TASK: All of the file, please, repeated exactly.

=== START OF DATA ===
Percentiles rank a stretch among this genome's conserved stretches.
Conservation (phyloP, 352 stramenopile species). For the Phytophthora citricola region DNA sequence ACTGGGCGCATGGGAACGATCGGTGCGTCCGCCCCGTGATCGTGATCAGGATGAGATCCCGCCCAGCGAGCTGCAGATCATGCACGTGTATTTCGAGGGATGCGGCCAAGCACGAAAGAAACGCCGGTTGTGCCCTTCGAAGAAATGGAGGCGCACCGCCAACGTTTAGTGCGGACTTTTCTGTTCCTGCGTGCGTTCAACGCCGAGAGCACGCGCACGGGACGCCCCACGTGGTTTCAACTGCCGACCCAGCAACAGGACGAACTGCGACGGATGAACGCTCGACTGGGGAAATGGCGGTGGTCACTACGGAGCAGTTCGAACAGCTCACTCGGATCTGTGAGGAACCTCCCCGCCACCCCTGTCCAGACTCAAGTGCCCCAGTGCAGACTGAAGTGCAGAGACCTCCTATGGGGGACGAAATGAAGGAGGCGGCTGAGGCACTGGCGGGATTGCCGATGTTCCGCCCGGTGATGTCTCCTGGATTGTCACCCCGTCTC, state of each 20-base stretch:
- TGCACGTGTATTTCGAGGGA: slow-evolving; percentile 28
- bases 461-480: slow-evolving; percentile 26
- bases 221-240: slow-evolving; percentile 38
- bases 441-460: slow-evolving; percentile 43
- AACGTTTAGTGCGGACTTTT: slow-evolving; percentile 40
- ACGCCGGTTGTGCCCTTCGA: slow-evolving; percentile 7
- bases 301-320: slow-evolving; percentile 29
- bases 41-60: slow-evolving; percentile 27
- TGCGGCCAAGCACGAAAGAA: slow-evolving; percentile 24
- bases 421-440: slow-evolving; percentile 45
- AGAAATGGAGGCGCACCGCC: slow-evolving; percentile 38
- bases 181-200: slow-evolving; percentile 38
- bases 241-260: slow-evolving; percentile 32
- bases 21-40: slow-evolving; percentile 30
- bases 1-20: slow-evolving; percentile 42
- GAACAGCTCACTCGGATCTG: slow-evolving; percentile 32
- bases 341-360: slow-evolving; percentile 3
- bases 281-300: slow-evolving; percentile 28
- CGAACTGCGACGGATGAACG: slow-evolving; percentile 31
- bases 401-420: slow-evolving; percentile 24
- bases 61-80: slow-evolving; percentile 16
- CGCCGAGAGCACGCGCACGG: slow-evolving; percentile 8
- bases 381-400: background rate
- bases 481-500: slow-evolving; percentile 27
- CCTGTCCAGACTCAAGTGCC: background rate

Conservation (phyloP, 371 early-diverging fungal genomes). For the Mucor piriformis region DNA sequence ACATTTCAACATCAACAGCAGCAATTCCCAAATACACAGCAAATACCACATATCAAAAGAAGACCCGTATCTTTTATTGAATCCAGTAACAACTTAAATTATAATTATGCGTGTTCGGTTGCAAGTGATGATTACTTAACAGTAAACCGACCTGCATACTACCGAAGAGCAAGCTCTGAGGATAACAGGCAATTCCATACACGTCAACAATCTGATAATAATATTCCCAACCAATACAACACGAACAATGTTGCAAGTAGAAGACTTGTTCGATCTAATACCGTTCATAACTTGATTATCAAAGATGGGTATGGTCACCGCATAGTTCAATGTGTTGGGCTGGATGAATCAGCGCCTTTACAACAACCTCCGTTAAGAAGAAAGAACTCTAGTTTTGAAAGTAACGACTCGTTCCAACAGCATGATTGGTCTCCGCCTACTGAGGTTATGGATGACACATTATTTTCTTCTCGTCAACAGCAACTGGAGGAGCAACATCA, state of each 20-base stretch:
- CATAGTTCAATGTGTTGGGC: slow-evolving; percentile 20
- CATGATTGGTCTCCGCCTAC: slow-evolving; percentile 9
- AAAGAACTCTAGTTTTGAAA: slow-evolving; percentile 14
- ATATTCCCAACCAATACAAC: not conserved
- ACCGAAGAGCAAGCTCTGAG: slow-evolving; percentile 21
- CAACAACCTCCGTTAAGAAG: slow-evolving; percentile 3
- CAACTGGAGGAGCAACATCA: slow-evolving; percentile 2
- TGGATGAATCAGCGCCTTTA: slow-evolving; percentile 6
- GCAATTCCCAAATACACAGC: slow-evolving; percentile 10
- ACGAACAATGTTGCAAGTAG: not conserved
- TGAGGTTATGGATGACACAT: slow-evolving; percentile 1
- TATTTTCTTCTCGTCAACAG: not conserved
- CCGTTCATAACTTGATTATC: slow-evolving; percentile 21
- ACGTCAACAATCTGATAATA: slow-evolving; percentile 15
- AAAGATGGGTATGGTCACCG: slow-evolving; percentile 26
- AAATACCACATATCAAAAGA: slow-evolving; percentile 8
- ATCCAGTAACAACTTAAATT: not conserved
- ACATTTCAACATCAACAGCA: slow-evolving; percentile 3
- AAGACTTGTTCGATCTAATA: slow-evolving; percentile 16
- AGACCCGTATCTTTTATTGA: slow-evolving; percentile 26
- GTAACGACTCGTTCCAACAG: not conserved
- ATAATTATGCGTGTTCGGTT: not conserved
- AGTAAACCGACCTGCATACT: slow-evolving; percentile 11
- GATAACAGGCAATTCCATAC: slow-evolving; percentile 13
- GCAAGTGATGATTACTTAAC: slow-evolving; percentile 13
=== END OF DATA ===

Percentiles rank a stretch among this genome's conserved stretches.
Conservation (phyloP, 352 stramenopile species). For the Phytophthora citricola region DNA sequence ACTGGGCGCATGGGAACGATCGGTGCGTCCGCCCCGTGATCGTGATCAGGATGAGATCCCGCCCAGCGAGCTGCAGATCATGCACGTGTATTTCGAGGGATGCGGCCAAGCACGAAAGAAACGCCGGTTGTGCCCTTCGAAGAAATGGAGGCGCACCGCCAACGTTTAGTGCGGACTTTTCTGTTCCTGCGTGCGTTCAACGCCGAGAGCACGCGCACGGGACGCCCCACGTGGTTTCAACTGCCGACCCAGCAACAGGACGAACTGCGACGGATGAACGCTCGACTGGGGAAATGGCGGTGGTCACTACGGAGCAGTTCGAACAGCTCACTCGGATCTGTGAGGAACCTCCCCGCCACCCCTGTCCAGACTCAAGTGCCCCAGTGCAGACTGAAGTGCAGAGACCTCCTATGGGGGACGAAATGAAGGAGGCGGCTGAGGCACTGGCGGGATTGCCGATGTTCCGCCCGGTGATGTCTCCTGGATTGTCACCCCGTCTC, state of each 20-base stretch:
- TGCACGTGTATTTCGAGGGA: slow-evolving; percentile 28
- bases 461-480: slow-evolving; percentile 26
- bases 221-240: slow-evolving; percentile 38
- bases 441-460: slow-evolving; percentile 43
- AACGTTTAGTGCGGACTTTT: slow-evolving; percentile 40
- ACGCCGGTTGTGCCCTTCGA: slow-evolving; percentile 7
- bases 301-320: slow-evolving; percentile 29
- bases 41-60: slow-evolving; percentile 27
- TGCGGCCAAGCACGAAAGAA: slow-evolving; percentile 24
- bases 421-440: slow-evolving; percentile 45
- AGAAATGGAGGCGCACCGCC: slow-evolving; percentile 38
- bases 181-200: slow-evolving; percentile 38
- bases 241-260: slow-evolving; percentile 32
- bases 21-40: slow-evolving; percentile 30
- bases 1-20: slow-evolving; percentile 42
- GAACAGCTCACTCGGATCTG: slow-evolving; percentile 32
- bases 341-360: slow-evolving; percentile 3
- bases 281-300: slow-evolving; percentile 28
- CGAACTGCGACGGATGAACG: slow-evolving; percentile 31
- bases 401-420: slow-evolving; percentile 24
- bases 61-80: slow-evolving; percentile 16
- CGCCGAGAGCACGCGCACGG: slow-evolving; percentile 8
- bases 381-400: background rate
- bases 481-500: slow-evolving; percentile 27
- CCTGTCCAGACTCAAGTGCC: background rate

Conservation (phyloP, 371 early-diverging fungal genomes). For the Mucor piriformis region DNA sequence ACATTTCAACATCAACAGCAGCAATTCCCAAATACACAGCAAATACCACATATCAAAAGAAGACCCGTATCTTTTATTGAATCCAGTAACAACTTAAATTATAATTATGCGTGTTCGGTTGCAAGTGATGATTACTTAACAGTAAACCGACCTGCATACTACCGAAGAGCAAGCTCTGAGGATAACAGGCAATTCCATACACGTCAACAATCTGATAATAATATTCCCAACCAATACAACACGAACAATGTTGCAAGTAGAAGACTTGTTCGATCTAATACCGTTCATAACTTGATTATCAAAGATGGGTATGGTCACCGCATAGTTCAATGTGTTGGGCTGGATGAATCAGCGCCTTTACAACAACCTCCGTTAAGAAGAAAGAACTCTAGTTTTGAAAGTAACGACTCGTTCCAACAGCATGATTGGTCTCCGCCTACTGAGGTTATGGATGACACATTATTTTCTTCTCGTCAACAGCAACTGGAGGAGCAACATCA, state of each 20-base stretch:
- CATAGTTCAATGTGTTGGGC: slow-evolving; percentile 20
- CATGATTGGTCTCCGCCTAC: slow-evolving; percentile 9
- AAAGAACTCTAGTTTTGAAA: slow-evolving; percentile 14
- ATATTCCCAACCAATACAAC: not conserved
- ACCGAAGAGCAAGCTCTGAG: slow-evolving; percentile 21
- CAACAACCTCCGTTAAGAAG: slow-evolving; percentile 3
- CAACTGGAGGAGCAACATCA: slow-evolving; percentile 2
- TGGATGAATCAGCGCCTTTA: slow-evolving; percentile 6
- GCAATTCCCAAATACACAGC: slow-evolving; percentile 10
- ACGAACAATGTTGCAAGTAG: not conserved
- TGAGGTTATGGATGACACAT: slow-evolving; percentile 1
- TATTTTCTTCTCGTCAACAG: not conserved
- CCGTTCATAACTTGATTATC: slow-evolving; percentile 21
- ACGTCAACAATCTGATAATA: slow-evolving; percentile 15
- AAAGATGGGTATGGTCACCG: slow-evolving; percentile 26
- AAATACCACATATCAAAAGA: slow-evolving; percentile 8
- ATCCAGTAACAACTTAAATT: not conserved
- ACATTTCAACATCAACAGCA: slow-evolving; percentile 3
- AAGACTTGTTCGATCTAATA: slow-evolving; percentile 16
- AGACCCGTATCTTTTATTGA: slow-evolving; percentile 26
- GTAACGACTCGTTCCAACAG: not conserved
- ATAATTATGCGTGTTCGGTT: not conserved
- AGTAAACCGACCTGCATACT: slow-evolving; percentile 11
- GATAACAGGCAATTCCATAC: slow-evolving; percentile 13
- GCAAGTGATGATTACTTAAC: slow-evolving; percentile 13